COVID-19 contact tracing app Aarogya Setu had a vulnerability that released users’ precise location data to Google, the government disclosed on April 26. In its statement, the government said that it patched the vulnerability at 4am that day. The statement said developers were tipped off about the vulnerability by The New York Times. The vulnerability kicked in when users filled out a self-assessment questionnaire to determine their COVID-19 infection risk based on symptoms and contacts. The app leaked users’ location data to Google if they clicked on a YouTube link in a part of the questionnaire. The government did not say how many people took assessment tests so far, saying only that the number was “less than once per user” on average.

Of late, the government has been on the defensive when it comes to the app’s privacy. Before making this vulnerability public, the government pushed a notification to Aarogya Setu users informing them about a privacy policy change. But this only came three days after our report that the policy was changed without notice. However, privacy concerns still linger, as this disclosure underlines.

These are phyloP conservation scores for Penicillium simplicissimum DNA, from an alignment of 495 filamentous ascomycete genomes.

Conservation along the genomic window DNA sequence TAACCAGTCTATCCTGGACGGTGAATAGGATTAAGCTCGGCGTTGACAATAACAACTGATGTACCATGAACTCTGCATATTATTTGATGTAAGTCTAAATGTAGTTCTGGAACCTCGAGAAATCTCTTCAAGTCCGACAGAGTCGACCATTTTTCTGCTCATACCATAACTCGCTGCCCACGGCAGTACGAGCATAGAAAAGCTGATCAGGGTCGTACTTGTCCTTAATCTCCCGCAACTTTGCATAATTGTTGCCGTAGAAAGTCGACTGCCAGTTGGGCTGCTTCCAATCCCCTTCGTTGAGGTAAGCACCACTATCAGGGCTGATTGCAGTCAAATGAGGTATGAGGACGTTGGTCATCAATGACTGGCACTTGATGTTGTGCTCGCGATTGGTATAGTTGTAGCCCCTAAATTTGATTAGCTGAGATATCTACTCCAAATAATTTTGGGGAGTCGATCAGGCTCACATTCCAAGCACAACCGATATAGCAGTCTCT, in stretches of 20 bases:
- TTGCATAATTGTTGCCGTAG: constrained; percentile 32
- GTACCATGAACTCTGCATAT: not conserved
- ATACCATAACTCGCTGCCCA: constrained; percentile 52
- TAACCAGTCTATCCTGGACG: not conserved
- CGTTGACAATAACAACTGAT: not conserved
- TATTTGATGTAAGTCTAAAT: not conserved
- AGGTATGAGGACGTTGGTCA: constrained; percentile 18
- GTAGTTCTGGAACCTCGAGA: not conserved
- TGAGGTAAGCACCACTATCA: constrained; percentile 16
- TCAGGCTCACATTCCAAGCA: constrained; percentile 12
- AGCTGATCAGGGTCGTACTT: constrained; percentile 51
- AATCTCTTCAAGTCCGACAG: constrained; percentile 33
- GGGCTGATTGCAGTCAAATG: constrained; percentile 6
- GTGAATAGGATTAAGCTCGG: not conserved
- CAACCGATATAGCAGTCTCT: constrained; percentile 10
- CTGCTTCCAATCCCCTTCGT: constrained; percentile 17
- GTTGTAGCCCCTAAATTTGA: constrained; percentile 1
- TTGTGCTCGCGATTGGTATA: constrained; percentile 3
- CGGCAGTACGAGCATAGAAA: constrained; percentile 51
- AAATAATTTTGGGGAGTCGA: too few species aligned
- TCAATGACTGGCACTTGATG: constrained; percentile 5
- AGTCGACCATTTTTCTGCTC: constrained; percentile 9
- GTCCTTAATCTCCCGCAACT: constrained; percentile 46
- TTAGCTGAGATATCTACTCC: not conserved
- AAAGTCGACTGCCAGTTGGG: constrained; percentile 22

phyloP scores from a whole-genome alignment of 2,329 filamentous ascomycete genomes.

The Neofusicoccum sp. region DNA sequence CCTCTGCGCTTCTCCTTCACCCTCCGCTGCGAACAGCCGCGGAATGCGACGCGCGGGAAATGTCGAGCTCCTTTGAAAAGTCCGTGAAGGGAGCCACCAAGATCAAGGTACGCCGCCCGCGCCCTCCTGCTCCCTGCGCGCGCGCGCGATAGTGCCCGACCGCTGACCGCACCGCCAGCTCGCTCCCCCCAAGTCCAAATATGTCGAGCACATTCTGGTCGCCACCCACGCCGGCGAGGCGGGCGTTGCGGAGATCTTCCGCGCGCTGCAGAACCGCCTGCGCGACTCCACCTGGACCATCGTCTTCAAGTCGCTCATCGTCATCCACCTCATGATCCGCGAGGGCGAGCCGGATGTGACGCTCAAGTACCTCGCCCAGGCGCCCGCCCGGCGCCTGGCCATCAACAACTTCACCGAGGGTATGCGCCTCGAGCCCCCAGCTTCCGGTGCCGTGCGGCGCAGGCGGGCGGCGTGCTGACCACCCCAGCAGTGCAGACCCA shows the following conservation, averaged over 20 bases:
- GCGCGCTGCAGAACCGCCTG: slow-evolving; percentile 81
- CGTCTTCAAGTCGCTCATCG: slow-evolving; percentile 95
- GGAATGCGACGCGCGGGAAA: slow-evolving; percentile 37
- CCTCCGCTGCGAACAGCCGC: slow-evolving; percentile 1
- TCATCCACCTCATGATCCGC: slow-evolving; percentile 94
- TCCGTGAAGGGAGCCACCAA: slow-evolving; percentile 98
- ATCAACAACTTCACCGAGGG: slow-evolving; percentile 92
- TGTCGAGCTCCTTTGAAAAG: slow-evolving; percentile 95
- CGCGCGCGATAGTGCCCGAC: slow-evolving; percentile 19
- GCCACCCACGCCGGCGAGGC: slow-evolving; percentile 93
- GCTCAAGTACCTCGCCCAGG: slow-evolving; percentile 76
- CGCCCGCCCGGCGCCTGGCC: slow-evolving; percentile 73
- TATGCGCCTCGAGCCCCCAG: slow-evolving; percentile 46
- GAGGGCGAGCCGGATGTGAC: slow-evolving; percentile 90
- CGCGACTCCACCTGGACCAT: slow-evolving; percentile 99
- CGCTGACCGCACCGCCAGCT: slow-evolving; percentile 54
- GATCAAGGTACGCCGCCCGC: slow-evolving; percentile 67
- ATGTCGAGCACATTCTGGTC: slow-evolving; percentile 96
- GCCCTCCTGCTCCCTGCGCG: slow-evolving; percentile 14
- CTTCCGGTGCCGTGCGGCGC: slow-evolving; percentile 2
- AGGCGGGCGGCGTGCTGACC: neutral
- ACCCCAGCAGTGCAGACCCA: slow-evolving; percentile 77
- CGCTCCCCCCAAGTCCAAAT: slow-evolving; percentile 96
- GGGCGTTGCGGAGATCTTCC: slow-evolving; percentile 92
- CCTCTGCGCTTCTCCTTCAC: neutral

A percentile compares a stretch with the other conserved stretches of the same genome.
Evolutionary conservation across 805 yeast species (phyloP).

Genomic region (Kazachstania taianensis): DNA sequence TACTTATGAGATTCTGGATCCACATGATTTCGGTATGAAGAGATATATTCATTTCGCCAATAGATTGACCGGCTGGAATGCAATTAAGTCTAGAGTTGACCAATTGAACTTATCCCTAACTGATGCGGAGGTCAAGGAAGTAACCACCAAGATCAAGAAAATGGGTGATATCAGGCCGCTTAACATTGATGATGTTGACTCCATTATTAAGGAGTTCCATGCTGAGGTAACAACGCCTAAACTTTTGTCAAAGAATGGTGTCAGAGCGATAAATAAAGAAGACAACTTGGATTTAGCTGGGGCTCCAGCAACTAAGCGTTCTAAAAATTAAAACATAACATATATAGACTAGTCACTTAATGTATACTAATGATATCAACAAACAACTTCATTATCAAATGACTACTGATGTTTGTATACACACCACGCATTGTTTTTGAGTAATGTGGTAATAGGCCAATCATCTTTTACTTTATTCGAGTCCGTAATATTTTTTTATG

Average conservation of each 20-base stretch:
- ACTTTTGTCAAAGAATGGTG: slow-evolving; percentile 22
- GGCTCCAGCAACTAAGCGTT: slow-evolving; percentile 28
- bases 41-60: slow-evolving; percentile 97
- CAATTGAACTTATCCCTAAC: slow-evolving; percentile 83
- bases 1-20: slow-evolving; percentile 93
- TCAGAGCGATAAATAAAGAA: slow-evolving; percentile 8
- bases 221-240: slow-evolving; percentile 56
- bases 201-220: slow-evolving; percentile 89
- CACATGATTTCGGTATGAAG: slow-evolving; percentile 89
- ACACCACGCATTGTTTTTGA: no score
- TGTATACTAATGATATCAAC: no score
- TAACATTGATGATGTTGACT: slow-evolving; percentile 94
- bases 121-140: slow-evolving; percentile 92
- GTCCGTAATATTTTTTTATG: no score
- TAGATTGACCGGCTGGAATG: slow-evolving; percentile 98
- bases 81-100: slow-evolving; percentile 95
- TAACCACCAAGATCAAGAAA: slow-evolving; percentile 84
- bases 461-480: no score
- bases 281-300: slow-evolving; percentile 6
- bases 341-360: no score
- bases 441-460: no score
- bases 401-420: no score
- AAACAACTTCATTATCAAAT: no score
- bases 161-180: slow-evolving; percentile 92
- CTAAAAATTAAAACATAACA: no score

Professor Subhashis Banerjee of IIT Delhi had said in a discussion about Aarogya Setu’s privacy that the app’s code should have been made public. “Making the source code open should be mandatory,” he said. “When you are making a public application, it has to be eyeballed by many people. Basic ethics and propriety demands that to have happened.”

ReadAarogya Setu’s privacy risks and challenges to effectiveness, and how contact tracing can be made better in India

Aarogya Setu crossed 50 million downloads within weeks of being released, with over 71 million total downloads as of date; this multiplies the potential impact of any vulnerability significantly. The government also announced telemedicine and e-passes for being outdoors during the lockdown, and indicated that the app would outlive the pandemic. This raises concerns of scope creep, features in excess of the limited purpose of contact tracing the app was originally said to be intended for. The app also has no sunset clause for the data it is collecting right now, so there is no guarantee that the vast amount of contact tracing data will ever be deleted.

The government as well as the private sector are making Aarogya Setu a key component of opening the country back up from the COVID-19 lockdown. The CISF proposed that commuters should only be allowed to use the Delhi Metro if they have the app installed. Zomato and Urban Company (formerly UrbanClap) both announced that they would now require their agents to have the app installed to be allowed to work.

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Read our coverage of Aarogya Setu.